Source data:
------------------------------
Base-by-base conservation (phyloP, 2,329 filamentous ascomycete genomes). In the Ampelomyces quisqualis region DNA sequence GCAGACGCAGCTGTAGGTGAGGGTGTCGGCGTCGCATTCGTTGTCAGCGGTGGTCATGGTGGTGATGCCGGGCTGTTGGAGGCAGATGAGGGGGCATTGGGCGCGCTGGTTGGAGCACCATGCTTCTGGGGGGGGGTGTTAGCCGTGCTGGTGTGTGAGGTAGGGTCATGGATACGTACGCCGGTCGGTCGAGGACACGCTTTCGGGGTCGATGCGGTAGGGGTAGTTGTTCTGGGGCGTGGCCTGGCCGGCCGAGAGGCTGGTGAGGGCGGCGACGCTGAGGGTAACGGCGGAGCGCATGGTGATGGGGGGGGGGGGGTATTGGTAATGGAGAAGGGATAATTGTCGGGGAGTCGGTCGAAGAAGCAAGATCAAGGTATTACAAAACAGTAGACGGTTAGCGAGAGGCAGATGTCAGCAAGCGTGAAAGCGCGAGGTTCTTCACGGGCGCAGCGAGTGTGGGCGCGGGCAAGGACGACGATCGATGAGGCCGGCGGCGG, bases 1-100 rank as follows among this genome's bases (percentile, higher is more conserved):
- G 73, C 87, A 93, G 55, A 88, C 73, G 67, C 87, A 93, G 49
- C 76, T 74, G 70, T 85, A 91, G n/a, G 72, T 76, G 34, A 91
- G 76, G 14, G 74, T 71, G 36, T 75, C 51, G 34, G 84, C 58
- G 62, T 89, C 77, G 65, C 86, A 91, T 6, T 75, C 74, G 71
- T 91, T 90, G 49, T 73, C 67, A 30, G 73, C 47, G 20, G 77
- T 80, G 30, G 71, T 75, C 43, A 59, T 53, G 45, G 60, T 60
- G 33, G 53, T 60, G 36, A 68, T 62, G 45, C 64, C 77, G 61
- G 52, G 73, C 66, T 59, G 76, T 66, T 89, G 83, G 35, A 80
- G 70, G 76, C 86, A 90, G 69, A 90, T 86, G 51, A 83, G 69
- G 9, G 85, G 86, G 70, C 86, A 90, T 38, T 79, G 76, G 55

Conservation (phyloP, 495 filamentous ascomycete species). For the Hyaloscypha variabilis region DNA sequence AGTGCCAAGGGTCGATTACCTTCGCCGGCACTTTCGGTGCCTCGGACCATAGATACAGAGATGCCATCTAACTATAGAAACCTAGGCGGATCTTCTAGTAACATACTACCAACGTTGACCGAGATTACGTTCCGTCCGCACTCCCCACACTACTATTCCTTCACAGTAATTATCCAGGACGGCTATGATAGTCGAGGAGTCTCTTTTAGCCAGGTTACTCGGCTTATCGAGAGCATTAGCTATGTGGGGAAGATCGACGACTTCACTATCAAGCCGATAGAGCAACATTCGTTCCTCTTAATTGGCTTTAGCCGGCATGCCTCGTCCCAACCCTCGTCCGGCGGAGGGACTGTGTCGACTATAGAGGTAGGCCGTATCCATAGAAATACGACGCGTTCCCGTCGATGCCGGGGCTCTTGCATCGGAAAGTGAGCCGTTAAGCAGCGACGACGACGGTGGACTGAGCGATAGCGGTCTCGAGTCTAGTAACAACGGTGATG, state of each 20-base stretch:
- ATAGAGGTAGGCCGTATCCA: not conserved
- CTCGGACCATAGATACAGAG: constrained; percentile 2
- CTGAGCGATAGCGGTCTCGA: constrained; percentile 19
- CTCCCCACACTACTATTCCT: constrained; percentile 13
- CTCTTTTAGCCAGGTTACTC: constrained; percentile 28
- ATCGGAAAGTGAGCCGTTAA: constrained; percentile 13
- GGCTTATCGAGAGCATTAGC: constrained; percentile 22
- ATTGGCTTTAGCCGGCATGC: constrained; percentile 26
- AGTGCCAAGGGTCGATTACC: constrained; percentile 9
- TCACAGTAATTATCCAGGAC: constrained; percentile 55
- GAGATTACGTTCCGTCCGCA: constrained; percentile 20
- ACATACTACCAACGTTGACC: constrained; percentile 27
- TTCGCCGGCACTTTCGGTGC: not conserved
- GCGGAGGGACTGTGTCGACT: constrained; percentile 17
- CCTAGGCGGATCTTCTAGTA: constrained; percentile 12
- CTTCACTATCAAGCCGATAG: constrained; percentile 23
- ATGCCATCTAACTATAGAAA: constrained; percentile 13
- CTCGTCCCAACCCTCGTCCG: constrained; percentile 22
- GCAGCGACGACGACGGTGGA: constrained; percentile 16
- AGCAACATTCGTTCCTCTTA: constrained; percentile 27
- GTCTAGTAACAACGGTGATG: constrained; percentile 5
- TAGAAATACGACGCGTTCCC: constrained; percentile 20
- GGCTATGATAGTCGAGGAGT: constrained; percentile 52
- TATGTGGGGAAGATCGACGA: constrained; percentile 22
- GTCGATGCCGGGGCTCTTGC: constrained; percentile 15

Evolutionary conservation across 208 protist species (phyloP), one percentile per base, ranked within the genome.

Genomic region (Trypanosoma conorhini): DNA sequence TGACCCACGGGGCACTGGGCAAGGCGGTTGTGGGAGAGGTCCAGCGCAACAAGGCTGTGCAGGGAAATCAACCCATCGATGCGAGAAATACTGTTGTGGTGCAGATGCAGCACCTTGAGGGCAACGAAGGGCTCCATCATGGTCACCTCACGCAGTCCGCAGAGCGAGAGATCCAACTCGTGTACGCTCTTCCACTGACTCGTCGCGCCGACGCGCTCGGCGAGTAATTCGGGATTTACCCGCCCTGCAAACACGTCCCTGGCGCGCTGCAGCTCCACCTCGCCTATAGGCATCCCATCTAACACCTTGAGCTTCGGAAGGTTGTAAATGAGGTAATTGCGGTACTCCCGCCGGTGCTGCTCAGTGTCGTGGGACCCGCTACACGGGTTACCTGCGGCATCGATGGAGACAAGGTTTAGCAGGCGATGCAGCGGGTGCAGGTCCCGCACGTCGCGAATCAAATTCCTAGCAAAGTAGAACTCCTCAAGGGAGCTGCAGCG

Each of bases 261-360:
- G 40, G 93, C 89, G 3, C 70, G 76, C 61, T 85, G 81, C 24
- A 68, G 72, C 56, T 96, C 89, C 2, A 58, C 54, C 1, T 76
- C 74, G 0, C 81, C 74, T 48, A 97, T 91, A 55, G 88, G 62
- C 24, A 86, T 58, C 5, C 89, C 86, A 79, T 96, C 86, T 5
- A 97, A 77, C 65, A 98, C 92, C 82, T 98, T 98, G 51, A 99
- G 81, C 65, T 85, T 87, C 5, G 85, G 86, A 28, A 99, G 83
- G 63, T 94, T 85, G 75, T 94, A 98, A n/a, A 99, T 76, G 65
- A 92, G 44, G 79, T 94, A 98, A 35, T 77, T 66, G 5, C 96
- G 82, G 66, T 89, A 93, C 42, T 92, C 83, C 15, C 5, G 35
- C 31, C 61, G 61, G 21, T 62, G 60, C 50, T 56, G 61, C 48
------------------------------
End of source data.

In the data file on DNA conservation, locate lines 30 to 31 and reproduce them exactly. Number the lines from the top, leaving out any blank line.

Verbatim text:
- CTCGTCCCAACCCTCGTCCG: constrained; percentile 22
- GCAGCGACGACGACGGTGGA: constrained; percentile 16